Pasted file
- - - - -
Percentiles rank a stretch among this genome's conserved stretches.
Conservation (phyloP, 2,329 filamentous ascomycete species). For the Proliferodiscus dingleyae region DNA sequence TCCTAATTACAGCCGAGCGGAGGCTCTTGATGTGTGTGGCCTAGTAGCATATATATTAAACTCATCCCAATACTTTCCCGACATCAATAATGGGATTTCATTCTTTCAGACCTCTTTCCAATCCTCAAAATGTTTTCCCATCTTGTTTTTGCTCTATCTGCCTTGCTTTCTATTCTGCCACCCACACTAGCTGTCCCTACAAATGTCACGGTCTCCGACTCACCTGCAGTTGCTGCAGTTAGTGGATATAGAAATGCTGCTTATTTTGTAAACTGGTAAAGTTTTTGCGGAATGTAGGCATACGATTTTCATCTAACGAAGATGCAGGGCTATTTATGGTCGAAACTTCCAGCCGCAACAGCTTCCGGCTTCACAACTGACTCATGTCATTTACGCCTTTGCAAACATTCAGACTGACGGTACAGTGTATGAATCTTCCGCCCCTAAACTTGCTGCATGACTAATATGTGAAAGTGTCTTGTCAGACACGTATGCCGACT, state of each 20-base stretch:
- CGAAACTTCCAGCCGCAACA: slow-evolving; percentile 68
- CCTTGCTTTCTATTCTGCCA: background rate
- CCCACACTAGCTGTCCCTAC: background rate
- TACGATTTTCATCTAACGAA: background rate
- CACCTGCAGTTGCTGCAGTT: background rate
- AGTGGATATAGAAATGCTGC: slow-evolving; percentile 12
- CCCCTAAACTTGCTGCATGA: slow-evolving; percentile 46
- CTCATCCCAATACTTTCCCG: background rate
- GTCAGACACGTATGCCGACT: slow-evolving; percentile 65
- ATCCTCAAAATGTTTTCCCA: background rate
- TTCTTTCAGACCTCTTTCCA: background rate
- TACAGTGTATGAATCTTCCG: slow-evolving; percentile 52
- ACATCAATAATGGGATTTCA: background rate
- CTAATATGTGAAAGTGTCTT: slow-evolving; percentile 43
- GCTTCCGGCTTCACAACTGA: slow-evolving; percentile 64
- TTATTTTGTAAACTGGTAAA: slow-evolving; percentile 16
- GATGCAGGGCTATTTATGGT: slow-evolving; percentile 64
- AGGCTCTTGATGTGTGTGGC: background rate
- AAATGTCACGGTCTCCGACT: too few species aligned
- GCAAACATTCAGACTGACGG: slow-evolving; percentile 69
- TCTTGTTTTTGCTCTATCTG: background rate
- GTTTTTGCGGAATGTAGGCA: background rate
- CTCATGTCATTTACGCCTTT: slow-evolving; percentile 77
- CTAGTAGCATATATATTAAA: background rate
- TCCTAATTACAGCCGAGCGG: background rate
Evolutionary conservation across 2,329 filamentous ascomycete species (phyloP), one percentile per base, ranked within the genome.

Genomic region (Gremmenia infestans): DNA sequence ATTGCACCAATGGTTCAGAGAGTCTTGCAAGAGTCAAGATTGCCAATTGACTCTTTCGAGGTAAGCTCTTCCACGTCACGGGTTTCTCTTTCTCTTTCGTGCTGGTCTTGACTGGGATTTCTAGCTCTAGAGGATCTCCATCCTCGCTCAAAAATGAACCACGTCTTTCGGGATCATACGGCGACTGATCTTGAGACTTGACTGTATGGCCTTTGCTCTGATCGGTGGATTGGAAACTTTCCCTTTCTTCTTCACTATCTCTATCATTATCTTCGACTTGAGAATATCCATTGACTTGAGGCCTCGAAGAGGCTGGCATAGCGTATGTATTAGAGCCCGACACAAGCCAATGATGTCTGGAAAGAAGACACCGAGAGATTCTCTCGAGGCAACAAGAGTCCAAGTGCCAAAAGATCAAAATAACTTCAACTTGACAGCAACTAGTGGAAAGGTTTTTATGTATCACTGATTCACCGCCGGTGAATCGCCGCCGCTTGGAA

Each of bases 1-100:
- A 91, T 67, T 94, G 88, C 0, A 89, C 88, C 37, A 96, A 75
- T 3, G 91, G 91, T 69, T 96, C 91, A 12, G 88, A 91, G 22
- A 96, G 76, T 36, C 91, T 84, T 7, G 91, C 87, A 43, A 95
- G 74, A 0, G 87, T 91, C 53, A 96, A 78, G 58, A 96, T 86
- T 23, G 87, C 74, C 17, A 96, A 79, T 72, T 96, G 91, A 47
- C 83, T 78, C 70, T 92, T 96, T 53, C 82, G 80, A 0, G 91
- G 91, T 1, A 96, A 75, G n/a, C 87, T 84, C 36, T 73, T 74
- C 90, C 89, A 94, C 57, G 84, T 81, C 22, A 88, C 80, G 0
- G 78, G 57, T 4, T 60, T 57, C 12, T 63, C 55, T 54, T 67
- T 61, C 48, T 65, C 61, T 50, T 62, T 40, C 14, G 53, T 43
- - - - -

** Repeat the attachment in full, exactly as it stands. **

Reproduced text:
Percentiles rank a stretch among this genome's conserved stretches.
Conservation (phyloP, 2,329 filamentous ascomycete species). For the Proliferodiscus dingleyae region DNA sequence TCCTAATTACAGCCGAGCGGAGGCTCTTGATGTGTGTGGCCTAGTAGCATATATATTAAACTCATCCCAATACTTTCCCGACATCAATAATGGGATTTCATTCTTTCAGACCTCTTTCCAATCCTCAAAATGTTTTCCCATCTTGTTTTTGCTCTATCTGCCTTGCTTTCTATTCTGCCACCCACACTAGCTGTCCCTACAAATGTCACGGTCTCCGACTCACCTGCAGTTGCTGCAGTTAGTGGATATAGAAATGCTGCTTATTTTGTAAACTGGTAAAGTTTTTGCGGAATGTAGGCATACGATTTTCATCTAACGAAGATGCAGGGCTATTTATGGTCGAAACTTCCAGCCGCAACAGCTTCCGGCTTCACAACTGACTCATGTCATTTACGCCTTTGCAAACATTCAGACTGACGGTACAGTGTATGAATCTTCCGCCCCTAAACTTGCTGCATGACTAATATGTGAAAGTGTCTTGTCAGACACGTATGCCGACT, state of each 20-base stretch:
- CGAAACTTCCAGCCGCAACA: slow-evolving; percentile 68
- CCTTGCTTTCTATTCTGCCA: background rate
- CCCACACTAGCTGTCCCTAC: background rate
- TACGATTTTCATCTAACGAA: background rate
- CACCTGCAGTTGCTGCAGTT: background rate
- AGTGGATATAGAAATGCTGC: slow-evolving; percentile 12
- CCCCTAAACTTGCTGCATGA: slow-evolving; percentile 46
- CTCATCCCAATACTTTCCCG: background rate
- GTCAGACACGTATGCCGACT: slow-evolving; percentile 65
- ATCCTCAAAATGTTTTCCCA: background rate
- TTCTTTCAGACCTCTTTCCA: background rate
- TACAGTGTATGAATCTTCCG: slow-evolving; percentile 52
- ACATCAATAATGGGATTTCA: background rate
- CTAATATGTGAAAGTGTCTT: slow-evolving; percentile 43
- GCTTCCGGCTTCACAACTGA: slow-evolving; percentile 64
- TTATTTTGTAAACTGGTAAA: slow-evolving; percentile 16
- GATGCAGGGCTATTTATGGT: slow-evolving; percentile 64
- AGGCTCTTGATGTGTGTGGC: background rate
- AAATGTCACGGTCTCCGACT: too few species aligned
- GCAAACATTCAGACTGACGG: slow-evolving; percentile 69
- TCTTGTTTTTGCTCTATCTG: background rate
- GTTTTTGCGGAATGTAGGCA: background rate
- CTCATGTCATTTACGCCTTT: slow-evolving; percentile 77
- CTAGTAGCATATATATTAAA: background rate
- TCCTAATTACAGCCGAGCGG: background rate
Evolutionary conservation across 2,329 filamentous ascomycete species (phyloP), one percentile per base, ranked within the genome.

Genomic region (Gremmenia infestans): DNA sequence ATTGCACCAATGGTTCAGAGAGTCTTGCAAGAGTCAAGATTGCCAATTGACTCTTTCGAGGTAAGCTCTTCCACGTCACGGGTTTCTCTTTCTCTTTCGTGCTGGTCTTGACTGGGATTTCTAGCTCTAGAGGATCTCCATCCTCGCTCAAAAATGAACCACGTCTTTCGGGATCATACGGCGACTGATCTTGAGACTTGACTGTATGGCCTTTGCTCTGATCGGTGGATTGGAAACTTTCCCTTTCTTCTTCACTATCTCTATCATTATCTTCGACTTGAGAATATCCATTGACTTGAGGCCTCGAAGAGGCTGGCATAGCGTATGTATTAGAGCCCGACACAAGCCAATGATGTCTGGAAAGAAGACACCGAGAGATTCTCTCGAGGCAACAAGAGTCCAAGTGCCAAAAGATCAAAATAACTTCAACTTGACAGCAACTAGTGGAAAGGTTTTTATGTATCACTGATTCACCGCCGGTGAATCGCCGCCGCTTGGAA

Each of bases 1-100:
- A 91, T 67, T 94, G 88, C 0, A 89, C 88, C 37, A 96, A 75
- T 3, G 91, G 91, T 69, T 96, C 91, A 12, G 88, A 91, G 22
- A 96, G 76, T 36, C 91, T 84, T 7, G 91, C 87, A 43, A 95
- G 74, A 0, G 87, T 91, C 53, A 96, A 78, G 58, A 96, T 86
- T 23, G 87, C 74, C 17, A 96, A 79, T 72, T 96, G 91, A 47
- C 83, T 78, C 70, T 92, T 96, T 53, C 82, G 80, A 0, G 91
- G 91, T 1, A 96, A 75, G n/a, C 87, T 84, C 36, T 73, T 74
- C 90, C 89, A 94, C 57, G 84, T 81, C 22, A 88, C 80, G 0
- G 78, G 57, T 4, T 60, T 57, C 12, T 63, C 55, T 54, T 67
- T 61, C 48, T 65, C 61, T 50, T 62, T 40, C 14, G 53, T 43